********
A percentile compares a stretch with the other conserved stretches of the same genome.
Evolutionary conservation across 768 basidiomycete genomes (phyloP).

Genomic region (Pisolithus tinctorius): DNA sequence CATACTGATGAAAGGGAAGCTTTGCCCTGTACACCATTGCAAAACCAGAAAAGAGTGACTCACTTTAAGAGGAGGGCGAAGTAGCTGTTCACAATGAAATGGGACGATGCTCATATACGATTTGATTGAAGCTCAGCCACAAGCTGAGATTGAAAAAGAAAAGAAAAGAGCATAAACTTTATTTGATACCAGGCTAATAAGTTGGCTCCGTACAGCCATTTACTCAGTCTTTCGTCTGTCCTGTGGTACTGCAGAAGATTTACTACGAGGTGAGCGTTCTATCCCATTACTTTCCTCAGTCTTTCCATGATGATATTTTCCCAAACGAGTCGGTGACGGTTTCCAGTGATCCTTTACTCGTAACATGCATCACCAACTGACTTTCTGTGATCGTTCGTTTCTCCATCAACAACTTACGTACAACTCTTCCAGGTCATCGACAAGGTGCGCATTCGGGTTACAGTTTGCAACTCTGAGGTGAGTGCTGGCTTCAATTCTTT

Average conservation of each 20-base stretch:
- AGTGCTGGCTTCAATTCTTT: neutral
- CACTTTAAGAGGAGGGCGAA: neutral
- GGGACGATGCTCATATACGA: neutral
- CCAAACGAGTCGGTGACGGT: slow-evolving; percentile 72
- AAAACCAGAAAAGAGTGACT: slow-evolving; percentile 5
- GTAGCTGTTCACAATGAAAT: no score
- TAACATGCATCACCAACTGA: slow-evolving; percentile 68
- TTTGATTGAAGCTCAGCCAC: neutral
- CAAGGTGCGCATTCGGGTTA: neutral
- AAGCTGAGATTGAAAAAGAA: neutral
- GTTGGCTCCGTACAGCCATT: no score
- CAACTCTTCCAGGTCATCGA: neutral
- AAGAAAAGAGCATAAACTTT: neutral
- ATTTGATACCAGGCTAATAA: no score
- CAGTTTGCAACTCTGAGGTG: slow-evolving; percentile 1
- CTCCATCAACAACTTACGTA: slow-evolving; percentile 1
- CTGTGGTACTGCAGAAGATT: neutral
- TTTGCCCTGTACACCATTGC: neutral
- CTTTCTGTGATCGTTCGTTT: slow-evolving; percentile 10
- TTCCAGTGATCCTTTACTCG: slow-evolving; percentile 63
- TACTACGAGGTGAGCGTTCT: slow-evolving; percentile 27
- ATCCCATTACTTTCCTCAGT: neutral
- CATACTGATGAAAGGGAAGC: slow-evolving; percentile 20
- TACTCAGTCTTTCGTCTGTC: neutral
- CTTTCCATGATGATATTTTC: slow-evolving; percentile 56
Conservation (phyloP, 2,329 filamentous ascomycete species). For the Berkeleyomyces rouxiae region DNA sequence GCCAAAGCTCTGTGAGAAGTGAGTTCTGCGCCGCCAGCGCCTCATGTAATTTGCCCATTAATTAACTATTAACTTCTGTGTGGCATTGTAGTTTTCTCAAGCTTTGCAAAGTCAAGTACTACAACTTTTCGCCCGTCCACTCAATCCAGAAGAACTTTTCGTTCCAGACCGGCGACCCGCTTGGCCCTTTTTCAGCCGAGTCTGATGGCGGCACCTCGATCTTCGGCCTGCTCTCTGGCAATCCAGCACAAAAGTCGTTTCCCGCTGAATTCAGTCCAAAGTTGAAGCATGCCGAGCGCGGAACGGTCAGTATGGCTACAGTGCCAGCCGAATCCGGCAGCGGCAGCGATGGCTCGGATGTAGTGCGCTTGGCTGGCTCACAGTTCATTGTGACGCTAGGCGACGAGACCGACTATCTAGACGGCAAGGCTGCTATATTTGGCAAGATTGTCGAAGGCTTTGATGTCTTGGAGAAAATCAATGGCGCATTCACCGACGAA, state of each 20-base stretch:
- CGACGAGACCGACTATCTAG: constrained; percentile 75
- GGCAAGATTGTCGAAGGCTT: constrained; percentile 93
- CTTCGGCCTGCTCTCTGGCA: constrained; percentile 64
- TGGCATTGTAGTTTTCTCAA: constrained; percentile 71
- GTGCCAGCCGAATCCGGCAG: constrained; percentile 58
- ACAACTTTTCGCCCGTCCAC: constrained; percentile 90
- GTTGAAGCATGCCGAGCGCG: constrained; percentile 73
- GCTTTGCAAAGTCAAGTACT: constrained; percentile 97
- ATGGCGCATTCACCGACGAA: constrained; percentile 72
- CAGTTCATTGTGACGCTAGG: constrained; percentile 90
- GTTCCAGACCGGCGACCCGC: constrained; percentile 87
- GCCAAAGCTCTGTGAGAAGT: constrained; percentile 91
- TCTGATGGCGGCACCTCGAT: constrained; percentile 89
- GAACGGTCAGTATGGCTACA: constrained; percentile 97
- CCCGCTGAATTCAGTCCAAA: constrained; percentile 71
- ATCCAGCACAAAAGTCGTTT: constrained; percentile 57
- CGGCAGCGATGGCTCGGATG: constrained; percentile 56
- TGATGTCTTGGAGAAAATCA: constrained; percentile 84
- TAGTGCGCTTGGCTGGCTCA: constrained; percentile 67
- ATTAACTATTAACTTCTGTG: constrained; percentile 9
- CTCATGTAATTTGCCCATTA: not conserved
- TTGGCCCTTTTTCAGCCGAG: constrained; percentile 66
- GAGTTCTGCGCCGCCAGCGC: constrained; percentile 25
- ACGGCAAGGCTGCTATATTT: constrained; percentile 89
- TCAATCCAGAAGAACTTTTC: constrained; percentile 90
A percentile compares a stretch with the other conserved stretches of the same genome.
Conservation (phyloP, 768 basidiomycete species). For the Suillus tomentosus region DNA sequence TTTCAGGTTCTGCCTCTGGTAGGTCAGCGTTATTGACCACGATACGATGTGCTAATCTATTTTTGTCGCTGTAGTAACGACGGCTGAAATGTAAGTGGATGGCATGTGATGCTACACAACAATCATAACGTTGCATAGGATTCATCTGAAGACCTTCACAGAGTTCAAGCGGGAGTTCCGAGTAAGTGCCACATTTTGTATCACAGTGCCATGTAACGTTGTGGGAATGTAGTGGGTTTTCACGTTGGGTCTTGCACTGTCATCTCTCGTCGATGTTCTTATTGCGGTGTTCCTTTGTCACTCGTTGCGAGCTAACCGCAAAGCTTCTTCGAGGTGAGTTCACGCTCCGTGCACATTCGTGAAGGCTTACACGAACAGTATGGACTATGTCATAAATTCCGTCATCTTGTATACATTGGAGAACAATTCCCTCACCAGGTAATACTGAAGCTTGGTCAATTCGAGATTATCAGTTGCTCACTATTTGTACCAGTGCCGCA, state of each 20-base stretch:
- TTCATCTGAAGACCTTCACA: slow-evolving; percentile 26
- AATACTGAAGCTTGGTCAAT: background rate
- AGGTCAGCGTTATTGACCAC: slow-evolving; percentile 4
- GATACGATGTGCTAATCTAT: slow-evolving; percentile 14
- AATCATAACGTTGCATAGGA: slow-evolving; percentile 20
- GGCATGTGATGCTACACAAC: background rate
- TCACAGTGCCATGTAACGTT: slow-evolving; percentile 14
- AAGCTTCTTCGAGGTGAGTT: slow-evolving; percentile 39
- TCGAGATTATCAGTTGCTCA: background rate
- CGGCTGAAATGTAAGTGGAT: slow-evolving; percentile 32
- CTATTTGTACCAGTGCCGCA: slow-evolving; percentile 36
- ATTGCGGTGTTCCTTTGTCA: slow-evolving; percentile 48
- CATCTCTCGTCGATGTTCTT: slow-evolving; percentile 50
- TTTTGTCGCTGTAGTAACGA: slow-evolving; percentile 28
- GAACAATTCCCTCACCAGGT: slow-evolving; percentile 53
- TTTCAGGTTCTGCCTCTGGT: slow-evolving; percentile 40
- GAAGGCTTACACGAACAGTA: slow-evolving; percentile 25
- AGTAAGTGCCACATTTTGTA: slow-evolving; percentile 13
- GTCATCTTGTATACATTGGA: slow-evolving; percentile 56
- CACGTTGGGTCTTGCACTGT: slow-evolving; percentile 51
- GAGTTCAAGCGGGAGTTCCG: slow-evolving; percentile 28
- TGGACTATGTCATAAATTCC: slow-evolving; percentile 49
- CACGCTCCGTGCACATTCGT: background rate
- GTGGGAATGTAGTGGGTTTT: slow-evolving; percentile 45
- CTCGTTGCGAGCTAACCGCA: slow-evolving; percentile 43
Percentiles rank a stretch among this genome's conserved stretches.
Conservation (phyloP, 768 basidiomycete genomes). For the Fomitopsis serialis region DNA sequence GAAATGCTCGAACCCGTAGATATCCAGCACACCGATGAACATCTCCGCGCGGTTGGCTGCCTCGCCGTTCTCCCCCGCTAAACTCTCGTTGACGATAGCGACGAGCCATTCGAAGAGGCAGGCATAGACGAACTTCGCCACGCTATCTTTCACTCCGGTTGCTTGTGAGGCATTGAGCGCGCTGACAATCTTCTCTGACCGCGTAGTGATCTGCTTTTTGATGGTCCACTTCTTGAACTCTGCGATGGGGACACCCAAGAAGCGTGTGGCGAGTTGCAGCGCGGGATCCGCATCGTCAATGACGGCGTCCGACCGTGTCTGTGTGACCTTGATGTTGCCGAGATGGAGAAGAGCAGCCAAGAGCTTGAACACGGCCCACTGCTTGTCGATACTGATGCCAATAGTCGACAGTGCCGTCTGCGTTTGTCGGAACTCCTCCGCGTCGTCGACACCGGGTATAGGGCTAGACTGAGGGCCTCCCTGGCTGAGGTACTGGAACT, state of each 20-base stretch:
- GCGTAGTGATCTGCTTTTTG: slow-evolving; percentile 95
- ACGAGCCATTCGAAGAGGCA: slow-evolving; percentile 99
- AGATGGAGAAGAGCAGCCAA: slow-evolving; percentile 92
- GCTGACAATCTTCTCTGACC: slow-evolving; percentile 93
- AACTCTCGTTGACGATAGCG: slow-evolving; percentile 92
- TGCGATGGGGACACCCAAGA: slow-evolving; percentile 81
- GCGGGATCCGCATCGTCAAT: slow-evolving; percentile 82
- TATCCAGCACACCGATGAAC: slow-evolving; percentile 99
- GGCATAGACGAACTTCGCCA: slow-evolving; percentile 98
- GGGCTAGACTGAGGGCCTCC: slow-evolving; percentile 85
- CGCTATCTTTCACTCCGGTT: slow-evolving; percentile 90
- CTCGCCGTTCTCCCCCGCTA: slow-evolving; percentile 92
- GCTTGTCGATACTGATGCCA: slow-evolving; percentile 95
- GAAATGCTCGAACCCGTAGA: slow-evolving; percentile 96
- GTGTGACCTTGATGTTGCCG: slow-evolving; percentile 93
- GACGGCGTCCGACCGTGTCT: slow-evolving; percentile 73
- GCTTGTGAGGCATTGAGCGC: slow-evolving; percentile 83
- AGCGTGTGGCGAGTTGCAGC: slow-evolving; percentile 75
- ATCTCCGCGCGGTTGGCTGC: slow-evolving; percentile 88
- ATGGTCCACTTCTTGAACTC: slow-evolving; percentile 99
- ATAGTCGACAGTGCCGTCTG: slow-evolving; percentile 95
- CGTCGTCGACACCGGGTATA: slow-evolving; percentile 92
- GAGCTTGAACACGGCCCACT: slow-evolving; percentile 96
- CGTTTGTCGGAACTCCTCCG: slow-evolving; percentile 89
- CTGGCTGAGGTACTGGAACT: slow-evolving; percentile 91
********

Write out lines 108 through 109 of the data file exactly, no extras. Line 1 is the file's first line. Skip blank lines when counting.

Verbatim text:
- CGTTTGTCGGAACTCCTCCG: slow-evolving; percentile 89
- CTGGCTGAGGTACTGGAACT: slow-evolving; percentile 91